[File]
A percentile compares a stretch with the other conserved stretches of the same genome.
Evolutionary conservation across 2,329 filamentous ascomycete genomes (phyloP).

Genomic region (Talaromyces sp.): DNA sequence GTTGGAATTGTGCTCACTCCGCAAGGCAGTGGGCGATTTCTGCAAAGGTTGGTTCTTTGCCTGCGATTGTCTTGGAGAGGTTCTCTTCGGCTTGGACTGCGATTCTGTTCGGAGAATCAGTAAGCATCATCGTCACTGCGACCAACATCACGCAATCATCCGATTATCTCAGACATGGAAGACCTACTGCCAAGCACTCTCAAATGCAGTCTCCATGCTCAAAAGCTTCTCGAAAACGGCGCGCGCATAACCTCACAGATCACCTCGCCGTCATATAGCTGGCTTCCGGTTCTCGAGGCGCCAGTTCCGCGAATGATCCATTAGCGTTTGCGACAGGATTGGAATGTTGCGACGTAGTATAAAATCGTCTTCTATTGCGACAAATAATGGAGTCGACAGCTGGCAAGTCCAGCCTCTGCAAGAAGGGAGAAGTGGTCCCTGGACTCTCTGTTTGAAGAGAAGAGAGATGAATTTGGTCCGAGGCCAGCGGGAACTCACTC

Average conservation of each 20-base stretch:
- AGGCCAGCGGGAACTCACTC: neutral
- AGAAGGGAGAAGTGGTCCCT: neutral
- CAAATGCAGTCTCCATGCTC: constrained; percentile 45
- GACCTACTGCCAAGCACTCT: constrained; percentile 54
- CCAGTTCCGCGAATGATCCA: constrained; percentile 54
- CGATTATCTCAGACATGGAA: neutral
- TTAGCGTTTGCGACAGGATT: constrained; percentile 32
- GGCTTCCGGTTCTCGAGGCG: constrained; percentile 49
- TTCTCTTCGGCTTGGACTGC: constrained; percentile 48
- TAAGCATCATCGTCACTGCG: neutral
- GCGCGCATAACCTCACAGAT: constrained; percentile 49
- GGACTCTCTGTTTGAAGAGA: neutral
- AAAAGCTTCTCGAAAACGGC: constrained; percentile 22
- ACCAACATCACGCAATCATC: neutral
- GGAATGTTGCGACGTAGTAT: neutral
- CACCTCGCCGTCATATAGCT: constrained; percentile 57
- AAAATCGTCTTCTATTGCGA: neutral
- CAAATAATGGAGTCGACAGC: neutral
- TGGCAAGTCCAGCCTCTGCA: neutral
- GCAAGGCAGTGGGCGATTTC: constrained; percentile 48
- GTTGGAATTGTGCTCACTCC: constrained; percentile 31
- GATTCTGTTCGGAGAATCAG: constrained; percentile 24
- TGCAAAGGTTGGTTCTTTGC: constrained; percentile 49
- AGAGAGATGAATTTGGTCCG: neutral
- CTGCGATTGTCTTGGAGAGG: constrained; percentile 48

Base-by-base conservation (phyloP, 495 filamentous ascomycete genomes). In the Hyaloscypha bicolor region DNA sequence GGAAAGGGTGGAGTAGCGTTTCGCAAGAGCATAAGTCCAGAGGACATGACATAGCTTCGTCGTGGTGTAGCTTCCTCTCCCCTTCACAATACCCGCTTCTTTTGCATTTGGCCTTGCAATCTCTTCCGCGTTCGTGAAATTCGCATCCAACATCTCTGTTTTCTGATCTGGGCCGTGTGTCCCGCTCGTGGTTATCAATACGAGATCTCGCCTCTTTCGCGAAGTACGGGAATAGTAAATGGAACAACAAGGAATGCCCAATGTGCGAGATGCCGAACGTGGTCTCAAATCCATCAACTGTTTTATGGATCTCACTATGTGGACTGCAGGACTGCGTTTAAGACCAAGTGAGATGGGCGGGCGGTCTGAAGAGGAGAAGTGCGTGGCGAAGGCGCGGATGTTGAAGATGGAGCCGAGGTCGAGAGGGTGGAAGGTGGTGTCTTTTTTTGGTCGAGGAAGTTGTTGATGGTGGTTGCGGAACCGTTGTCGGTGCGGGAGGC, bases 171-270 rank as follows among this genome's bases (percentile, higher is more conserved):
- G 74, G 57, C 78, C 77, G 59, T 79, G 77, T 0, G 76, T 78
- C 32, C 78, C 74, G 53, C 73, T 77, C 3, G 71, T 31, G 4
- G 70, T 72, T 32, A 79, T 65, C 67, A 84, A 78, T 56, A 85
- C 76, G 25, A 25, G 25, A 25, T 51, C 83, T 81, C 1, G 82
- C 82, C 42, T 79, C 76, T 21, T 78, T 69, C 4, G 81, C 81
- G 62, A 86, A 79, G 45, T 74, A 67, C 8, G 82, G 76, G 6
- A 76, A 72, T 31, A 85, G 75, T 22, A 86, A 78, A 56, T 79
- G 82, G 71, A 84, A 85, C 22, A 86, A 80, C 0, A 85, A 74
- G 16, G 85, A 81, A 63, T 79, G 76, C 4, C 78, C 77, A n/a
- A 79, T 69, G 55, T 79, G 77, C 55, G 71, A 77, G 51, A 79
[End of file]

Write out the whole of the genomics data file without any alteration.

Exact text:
A percentile compares a stretch with the other conserved stretches of the same genome.
Evolutionary conservation across 2,329 filamentous ascomycete genomes (phyloP).

Genomic region (Talaromyces sp.): DNA sequence GTTGGAATTGTGCTCACTCCGCAAGGCAGTGGGCGATTTCTGCAAAGGTTGGTTCTTTGCCTGCGATTGTCTTGGAGAGGTTCTCTTCGGCTTGGACTGCGATTCTGTTCGGAGAATCAGTAAGCATCATCGTCACTGCGACCAACATCACGCAATCATCCGATTATCTCAGACATGGAAGACCTACTGCCAAGCACTCTCAAATGCAGTCTCCATGCTCAAAAGCTTCTCGAAAACGGCGCGCGCATAACCTCACAGATCACCTCGCCGTCATATAGCTGGCTTCCGGTTCTCGAGGCGCCAGTTCCGCGAATGATCCATTAGCGTTTGCGACAGGATTGGAATGTTGCGACGTAGTATAAAATCGTCTTCTATTGCGACAAATAATGGAGTCGACAGCTGGCAAGTCCAGCCTCTGCAAGAAGGGAGAAGTGGTCCCTGGACTCTCTGTTTGAAGAGAAGAGAGATGAATTTGGTCCGAGGCCAGCGGGAACTCACTC

Average conservation of each 20-base stretch:
- AGGCCAGCGGGAACTCACTC: neutral
- AGAAGGGAGAAGTGGTCCCT: neutral
- CAAATGCAGTCTCCATGCTC: constrained; percentile 45
- GACCTACTGCCAAGCACTCT: constrained; percentile 54
- CCAGTTCCGCGAATGATCCA: constrained; percentile 54
- CGATTATCTCAGACATGGAA: neutral
- TTAGCGTTTGCGACAGGATT: constrained; percentile 32
- GGCTTCCGGTTCTCGAGGCG: constrained; percentile 49
- TTCTCTTCGGCTTGGACTGC: constrained; percentile 48
- TAAGCATCATCGTCACTGCG: neutral
- GCGCGCATAACCTCACAGAT: constrained; percentile 49
- GGACTCTCTGTTTGAAGAGA: neutral
- AAAAGCTTCTCGAAAACGGC: constrained; percentile 22
- ACCAACATCACGCAATCATC: neutral
- GGAATGTTGCGACGTAGTAT: neutral
- CACCTCGCCGTCATATAGCT: constrained; percentile 57
- AAAATCGTCTTCTATTGCGA: neutral
- CAAATAATGGAGTCGACAGC: neutral
- TGGCAAGTCCAGCCTCTGCA: neutral
- GCAAGGCAGTGGGCGATTTC: constrained; percentile 48
- GTTGGAATTGTGCTCACTCC: constrained; percentile 31
- GATTCTGTTCGGAGAATCAG: constrained; percentile 24
- TGCAAAGGTTGGTTCTTTGC: constrained; percentile 49
- AGAGAGATGAATTTGGTCCG: neutral
- CTGCGATTGTCTTGGAGAGG: constrained; percentile 48

Base-by-base conservation (phyloP, 495 filamentous ascomycete genomes). In the Hyaloscypha bicolor region DNA sequence GGAAAGGGTGGAGTAGCGTTTCGCAAGAGCATAAGTCCAGAGGACATGACATAGCTTCGTCGTGGTGTAGCTTCCTCTCCCCTTCACAATACCCGCTTCTTTTGCATTTGGCCTTGCAATCTCTTCCGCGTTCGTGAAATTCGCATCCAACATCTCTGTTTTCTGATCTGGGCCGTGTGTCCCGCTCGTGGTTATCAATACGAGATCTCGCCTCTTTCGCGAAGTACGGGAATAGTAAATGGAACAACAAGGAATGCCCAATGTGCGAGATGCCGAACGTGGTCTCAAATCCATCAACTGTTTTATGGATCTCACTATGTGGACTGCAGGACTGCGTTTAAGACCAAGTGAGATGGGCGGGCGGTCTGAAGAGGAGAAGTGCGTGGCGAAGGCGCGGATGTTGAAGATGGAGCCGAGGTCGAGAGGGTGGAAGGTGGTGTCTTTTTTTGGTCGAGGAAGTTGTTGATGGTGGTTGCGGAACCGTTGTCGGTGCGGGAGGC, bases 171-270 rank as follows among this genome's bases (percentile, higher is more conserved):
- G 74, G 57, C 78, C 77, G 59, T 79, G 77, T 0, G 76, T 78
- C 32, C 78, C 74, G 53, C 73, T 77, C 3, G 71, T 31, G 4
- G 70, T 72, T 32, A 79, T 65, C 67, A 84, A 78, T 56, A 85
- C 76, G 25, A 25, G 25, A 25, T 51, C 83, T 81, C 1, G 82
- C 82, C 42, T 79, C 76, T 21, T 78, T 69, C 4, G 81, C 81
- G 62, A 86, A 79, G 45, T 74, A 67, C 8, G 82, G 76, G 6
- A 76, A 72, T 31, A 85, G 75, T 22, A 86, A 78, A 56, T 79
- G 82, G 71, A 84, A 85, C 22, A 86, A 80, C 0, A 85, A 74
- G 16, G 85, A 81, A 63, T 79, G 76, C 4, C 78, C 77, A n/a
- A 79, T 69, G 55, T 79, G 77, C 55, G 71, A 77, G 51, A 79